Pistons beat writer Rod Beard and sports columnist John Niyo discuss the Pistons and their first-round opponent, the Cleveland Cavaliers.
Auburn Hills — All the preliminaries are over now — it’s time to start learning on the fly.
The Pistons started their preparations for the first-round playoff matchup against the top-seeded Cleveland Cavaliers with Friday’s practice and cramming for their first postseason since 2009.
Game 1 isn’t until Sunday at Quicken Loans Arena in Cleveland, but the tedious process of getting more familiar with the Cavs and their tendencies already began, with the coaches formulating the game plan on Thursday.
“The first thing with our guys, they’re just going to need to learn how to prepare for a playoff series and go between games to make analysis and adjustments,” coach Stan Van Gundy said on WMGC 105.1 FM Thursday afternoon. “This is something a lot these guys have never been through.”
Van Gundy said the preparation process includes film sessions, meetings and more focused practice sessions, spending more time on the Cavaliers’ tendencies.
At the top of the list will be defending LeBron James and trying to neutralize his all-around effectiveness. In the meeting, the Pistons held him to 12 points — tied for his lowest total of the season — and six turnovers.
Repeating that won’t be easy, though.
“He’s one of the leading scorers in the league but what he really is is a great playmaker and great passer and they put good players around him and shooting around him,” Van Gundy said. “Any time you have to commit a second defender to the ball on him, there’s people open and LeBron finds them.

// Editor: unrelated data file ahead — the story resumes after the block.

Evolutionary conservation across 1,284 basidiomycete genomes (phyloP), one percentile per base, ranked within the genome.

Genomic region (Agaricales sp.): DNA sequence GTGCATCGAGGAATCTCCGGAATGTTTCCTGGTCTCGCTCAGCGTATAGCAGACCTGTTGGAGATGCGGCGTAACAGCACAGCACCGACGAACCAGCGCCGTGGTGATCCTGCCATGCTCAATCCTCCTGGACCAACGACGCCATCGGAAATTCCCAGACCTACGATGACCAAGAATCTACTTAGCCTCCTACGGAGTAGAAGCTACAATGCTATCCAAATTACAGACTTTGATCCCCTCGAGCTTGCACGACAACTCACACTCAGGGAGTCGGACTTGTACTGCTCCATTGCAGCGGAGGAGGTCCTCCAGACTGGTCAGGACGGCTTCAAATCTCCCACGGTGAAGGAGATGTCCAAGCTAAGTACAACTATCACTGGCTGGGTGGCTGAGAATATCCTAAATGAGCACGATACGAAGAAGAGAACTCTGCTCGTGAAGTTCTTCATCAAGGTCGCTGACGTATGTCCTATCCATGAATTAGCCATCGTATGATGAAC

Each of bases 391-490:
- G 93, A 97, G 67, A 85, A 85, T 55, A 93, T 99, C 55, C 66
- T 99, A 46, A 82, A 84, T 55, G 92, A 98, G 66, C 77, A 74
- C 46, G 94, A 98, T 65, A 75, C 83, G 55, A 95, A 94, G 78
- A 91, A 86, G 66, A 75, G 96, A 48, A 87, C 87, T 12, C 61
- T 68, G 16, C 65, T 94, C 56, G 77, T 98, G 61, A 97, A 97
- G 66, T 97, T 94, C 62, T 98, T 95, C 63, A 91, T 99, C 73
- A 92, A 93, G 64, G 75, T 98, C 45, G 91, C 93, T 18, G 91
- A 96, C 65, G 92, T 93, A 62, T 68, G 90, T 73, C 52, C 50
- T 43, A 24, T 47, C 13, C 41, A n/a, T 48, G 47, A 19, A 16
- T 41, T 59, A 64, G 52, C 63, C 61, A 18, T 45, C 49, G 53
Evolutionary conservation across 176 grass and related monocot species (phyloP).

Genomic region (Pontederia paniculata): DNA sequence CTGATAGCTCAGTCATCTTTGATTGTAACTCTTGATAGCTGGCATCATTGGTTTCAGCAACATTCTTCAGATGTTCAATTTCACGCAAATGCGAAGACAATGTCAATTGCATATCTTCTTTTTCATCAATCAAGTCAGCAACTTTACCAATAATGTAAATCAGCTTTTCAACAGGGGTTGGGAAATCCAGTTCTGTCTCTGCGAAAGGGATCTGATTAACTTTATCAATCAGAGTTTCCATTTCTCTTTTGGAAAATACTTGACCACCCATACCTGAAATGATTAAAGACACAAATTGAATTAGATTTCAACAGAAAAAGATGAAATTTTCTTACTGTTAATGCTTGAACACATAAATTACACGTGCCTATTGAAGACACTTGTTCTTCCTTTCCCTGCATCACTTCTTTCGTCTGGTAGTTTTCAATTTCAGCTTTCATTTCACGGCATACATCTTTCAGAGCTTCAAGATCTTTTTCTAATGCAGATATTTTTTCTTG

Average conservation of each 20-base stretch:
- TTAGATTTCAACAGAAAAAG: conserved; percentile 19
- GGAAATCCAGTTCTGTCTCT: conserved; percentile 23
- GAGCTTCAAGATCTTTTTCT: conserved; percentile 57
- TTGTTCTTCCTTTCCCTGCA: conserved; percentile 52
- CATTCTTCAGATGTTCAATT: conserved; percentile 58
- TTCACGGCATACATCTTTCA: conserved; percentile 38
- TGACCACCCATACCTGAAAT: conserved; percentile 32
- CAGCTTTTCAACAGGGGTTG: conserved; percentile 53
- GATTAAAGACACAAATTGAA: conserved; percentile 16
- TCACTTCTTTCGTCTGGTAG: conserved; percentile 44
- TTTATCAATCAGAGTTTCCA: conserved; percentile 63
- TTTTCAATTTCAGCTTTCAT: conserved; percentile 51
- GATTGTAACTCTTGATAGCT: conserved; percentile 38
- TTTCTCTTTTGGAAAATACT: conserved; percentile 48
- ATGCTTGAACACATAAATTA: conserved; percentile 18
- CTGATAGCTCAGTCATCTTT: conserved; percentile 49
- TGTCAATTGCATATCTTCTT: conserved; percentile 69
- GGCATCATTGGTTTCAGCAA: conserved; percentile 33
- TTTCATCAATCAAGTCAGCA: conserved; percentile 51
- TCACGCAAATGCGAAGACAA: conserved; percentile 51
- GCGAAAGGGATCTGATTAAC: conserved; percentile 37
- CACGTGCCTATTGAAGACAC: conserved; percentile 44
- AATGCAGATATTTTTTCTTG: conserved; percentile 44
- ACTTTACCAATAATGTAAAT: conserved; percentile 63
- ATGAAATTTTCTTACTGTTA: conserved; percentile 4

“He has two other All-Stars there with Kyrie Irving and Kevin Love. There’s challenges for us but it all starts with LeBron.”
Reggie Jackson is the only Pistons starter with any playoff experience, so this will be a watershed series for the other four, including the longest-tenured Pistons, Andre Drummond and Kentavious Caldwell-Pope.
The Pistons will benefit from the more intense preparation and focus, but they might not realize the dividends until next year or beyond. James has more playoff experience than the combined Pistons roster, so just getting used to the pace, sights and sounds of the postseason will be a big step.
“It’s something our guys haven’t been through and they have to learn what this process is about and how prepared the other team is going to be and we’re going to be,” Van Gundy said. “The other thing they’re going to find out is the other team is really focused in on your strengths and weaknesses. They’re going to take away the things you like to do, so it’s a great education for what you need to do to get better.”